We still have some differences in how we run the tests, but for the most part these shouldn't matter much.  Patrick's first and second post on the Avanade advisor blog describes some test details that augment the original Avanade paper.  Here the test is run with 4Gb FC SAN connected to a 32 bit Windows 2003 Server on a physical machine.   Patrick has evolved the test a bit as he is running on a 64 bit Windows 2008 Hyper-V virtual machine using the iSCSI stack.  It's not practical to switch over to the environment he used, so I have to assume the differences are not significant to the outcome.  I think there is some value though in minimizing variables and staying with a simpler stack between IOmeter and the LUN.

 

Everything else possible I can think of is being matched up, including spindle count of 20 in aggregate (root volume in different aggregate), raid group size of 20, rotational latency, raid type of LUN, IOmeter profile, IOmeter file size and so on.  See the end of the post for more detailed configuration data.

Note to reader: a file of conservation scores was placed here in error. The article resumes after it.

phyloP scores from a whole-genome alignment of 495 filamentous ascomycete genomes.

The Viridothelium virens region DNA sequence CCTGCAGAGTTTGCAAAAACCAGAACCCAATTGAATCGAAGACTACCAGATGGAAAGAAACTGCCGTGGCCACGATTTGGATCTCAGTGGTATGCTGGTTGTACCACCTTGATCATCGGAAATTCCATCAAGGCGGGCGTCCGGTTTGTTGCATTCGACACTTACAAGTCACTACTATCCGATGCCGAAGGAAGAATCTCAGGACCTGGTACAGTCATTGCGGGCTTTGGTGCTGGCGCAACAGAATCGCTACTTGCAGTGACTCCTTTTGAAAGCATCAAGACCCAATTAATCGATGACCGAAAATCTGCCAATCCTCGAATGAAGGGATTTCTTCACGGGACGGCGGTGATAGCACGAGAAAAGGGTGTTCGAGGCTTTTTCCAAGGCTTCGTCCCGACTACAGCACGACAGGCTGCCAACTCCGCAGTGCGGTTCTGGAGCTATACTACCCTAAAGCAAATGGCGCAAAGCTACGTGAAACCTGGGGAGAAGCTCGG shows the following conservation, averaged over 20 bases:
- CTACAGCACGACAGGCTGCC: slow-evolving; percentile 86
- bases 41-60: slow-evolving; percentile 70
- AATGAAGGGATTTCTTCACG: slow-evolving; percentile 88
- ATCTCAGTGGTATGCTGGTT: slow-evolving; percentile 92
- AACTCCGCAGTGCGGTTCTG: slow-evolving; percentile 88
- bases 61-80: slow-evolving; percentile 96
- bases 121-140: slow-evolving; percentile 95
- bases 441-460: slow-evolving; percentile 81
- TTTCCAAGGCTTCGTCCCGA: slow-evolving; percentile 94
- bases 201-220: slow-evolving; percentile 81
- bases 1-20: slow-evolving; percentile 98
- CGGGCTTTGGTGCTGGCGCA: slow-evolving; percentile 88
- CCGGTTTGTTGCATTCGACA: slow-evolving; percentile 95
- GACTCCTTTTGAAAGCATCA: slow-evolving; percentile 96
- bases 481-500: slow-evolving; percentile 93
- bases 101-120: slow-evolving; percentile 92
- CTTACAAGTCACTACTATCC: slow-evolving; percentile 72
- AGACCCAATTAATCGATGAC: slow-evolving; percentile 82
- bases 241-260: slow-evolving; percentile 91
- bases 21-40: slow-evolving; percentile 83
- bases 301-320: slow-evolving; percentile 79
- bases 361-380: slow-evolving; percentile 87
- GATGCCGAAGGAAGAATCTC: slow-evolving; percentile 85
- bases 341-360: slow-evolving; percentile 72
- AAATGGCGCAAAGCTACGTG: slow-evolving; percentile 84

Since the FAS3050 model used in the original test is no longer a current product, Patrick suggested using a FAS3070 or a FAS2050.   It turns out that's good advice because, even with the new info, I could not get the 3050 results to come close to the Avanade results.  I expected the same outcome on the FAS2050, but was in for a surprise.

 

It turns out that I get better throughput on the FAS2050 than Patrick did.  For those of you thinking I'm spinning data, please open your minds and read this carefully.